Spotted Ratfish (Hydrolagus colliei) - Wiki
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[Photo] Spotted Ratfish, Bischoff Island, British Columbia, Canada. Image taken by Clark Anderson/Aquaimages.
The spotted ratfish, Hydrolagus colliei, is a chimaera found in the Atlantic, Pacific, and Indian oceans. Often seen by divers at night in the Pacific Northwest and British Columbia, this unique shark relative gets its characteristic name from a pointed rat-like tail. The ratfish lays leathery egg cases on the bottom of sandy/mud areas which are often mistaken by divers as something inanimate. The bane of fishermen, a shallow water sighting of this fish often turns an uneventful muddy dive into an interesting encounter.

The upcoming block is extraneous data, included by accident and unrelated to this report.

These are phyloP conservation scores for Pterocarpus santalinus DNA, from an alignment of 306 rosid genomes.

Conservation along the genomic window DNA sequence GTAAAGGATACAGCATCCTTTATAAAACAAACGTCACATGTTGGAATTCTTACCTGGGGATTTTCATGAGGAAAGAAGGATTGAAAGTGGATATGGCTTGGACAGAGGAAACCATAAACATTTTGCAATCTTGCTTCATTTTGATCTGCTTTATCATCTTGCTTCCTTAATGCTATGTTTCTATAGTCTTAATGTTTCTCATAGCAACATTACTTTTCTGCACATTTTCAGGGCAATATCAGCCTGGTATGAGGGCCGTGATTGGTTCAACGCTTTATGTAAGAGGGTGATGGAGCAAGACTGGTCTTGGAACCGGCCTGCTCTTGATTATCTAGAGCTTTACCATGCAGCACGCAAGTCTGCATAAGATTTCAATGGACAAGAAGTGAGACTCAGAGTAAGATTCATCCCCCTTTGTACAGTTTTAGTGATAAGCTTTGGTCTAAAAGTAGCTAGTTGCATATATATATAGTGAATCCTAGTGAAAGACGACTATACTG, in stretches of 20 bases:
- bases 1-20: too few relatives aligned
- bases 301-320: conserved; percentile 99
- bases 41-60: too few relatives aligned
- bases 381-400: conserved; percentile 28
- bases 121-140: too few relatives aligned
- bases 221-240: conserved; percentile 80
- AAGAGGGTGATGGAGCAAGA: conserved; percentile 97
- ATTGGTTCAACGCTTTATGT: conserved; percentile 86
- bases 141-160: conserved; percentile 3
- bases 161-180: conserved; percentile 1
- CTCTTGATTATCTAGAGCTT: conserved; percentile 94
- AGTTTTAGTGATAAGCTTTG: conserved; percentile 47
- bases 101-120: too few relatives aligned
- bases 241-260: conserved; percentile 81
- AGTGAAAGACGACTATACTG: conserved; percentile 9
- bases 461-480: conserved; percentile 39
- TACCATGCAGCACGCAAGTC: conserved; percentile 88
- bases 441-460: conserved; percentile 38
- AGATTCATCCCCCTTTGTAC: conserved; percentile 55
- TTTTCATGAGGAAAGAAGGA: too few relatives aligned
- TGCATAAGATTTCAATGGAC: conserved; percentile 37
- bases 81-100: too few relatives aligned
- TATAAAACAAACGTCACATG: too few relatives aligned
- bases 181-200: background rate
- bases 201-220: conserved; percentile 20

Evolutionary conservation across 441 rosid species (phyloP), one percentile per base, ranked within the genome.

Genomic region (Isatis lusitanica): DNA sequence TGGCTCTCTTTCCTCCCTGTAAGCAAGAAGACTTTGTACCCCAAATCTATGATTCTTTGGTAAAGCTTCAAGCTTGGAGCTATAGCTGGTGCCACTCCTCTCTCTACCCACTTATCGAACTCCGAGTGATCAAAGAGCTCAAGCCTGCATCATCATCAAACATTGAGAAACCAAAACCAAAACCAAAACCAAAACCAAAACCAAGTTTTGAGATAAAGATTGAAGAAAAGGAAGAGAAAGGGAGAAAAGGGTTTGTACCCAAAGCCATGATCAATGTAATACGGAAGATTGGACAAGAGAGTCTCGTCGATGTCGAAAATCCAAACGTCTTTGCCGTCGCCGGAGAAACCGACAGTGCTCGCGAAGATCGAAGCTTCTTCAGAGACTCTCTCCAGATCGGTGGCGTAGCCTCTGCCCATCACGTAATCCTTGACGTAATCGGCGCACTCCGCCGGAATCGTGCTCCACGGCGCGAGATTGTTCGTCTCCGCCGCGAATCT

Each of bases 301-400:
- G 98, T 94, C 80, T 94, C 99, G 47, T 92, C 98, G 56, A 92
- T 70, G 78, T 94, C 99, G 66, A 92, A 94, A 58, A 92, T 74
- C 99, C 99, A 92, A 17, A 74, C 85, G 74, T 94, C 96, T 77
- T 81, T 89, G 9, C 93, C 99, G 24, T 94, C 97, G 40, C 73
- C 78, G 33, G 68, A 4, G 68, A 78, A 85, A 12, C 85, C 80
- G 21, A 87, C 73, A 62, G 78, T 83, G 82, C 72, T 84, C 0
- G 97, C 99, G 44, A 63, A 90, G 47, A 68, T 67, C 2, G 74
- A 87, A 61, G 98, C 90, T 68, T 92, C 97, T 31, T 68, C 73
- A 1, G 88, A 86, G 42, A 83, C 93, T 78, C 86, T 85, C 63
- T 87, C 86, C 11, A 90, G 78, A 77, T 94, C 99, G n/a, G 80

This unusual fish has smooth skin and large green eyes with a rabbit-like face. Ranging in depth from 40 - 3000 feet, these fish survive on a diet of shrimp, worms, small crustaceans, clams and small fish, which they grind and eat with a plate-like mouth very similar to that of a skate. They also have a venomous spine located on the front of their dorsal fin. Other relatives of this interesting fish include the Australian ghost shark, or elephant fish (Callorhinchus milii).
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